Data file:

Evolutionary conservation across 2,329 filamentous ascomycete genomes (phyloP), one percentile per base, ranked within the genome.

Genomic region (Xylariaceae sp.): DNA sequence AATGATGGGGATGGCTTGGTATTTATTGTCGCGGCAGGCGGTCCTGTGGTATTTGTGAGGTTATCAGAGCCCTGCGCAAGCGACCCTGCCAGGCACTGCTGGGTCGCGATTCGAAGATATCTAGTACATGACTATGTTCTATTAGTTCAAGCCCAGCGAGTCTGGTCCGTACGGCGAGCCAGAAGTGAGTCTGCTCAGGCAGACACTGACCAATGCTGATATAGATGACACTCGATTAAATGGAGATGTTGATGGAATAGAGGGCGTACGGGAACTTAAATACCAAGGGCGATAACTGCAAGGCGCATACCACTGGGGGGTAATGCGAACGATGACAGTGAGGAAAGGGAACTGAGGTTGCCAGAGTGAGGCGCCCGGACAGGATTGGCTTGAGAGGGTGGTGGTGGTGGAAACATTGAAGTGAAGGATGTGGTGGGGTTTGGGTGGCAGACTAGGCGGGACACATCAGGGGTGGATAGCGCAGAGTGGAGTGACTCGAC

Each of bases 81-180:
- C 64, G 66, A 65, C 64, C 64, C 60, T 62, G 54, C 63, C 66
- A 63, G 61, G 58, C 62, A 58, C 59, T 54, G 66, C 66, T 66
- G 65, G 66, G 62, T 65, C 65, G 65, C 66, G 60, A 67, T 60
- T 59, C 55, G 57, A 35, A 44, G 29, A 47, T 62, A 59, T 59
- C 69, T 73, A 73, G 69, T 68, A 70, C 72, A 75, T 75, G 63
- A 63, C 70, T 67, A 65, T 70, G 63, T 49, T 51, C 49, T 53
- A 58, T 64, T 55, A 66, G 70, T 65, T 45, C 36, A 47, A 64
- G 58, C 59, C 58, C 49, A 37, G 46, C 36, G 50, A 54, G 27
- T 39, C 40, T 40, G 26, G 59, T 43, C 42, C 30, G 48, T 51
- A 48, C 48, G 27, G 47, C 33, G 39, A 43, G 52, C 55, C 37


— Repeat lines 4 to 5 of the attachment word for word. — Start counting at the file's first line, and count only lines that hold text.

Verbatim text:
- C 64, G 66, A 65, C 64, C 64, C 60, T 62, G 54, C 63, C 66
- A 63, G 61, G 58, C 62, A 58, C 59, T 54, G 66, C 66, T 66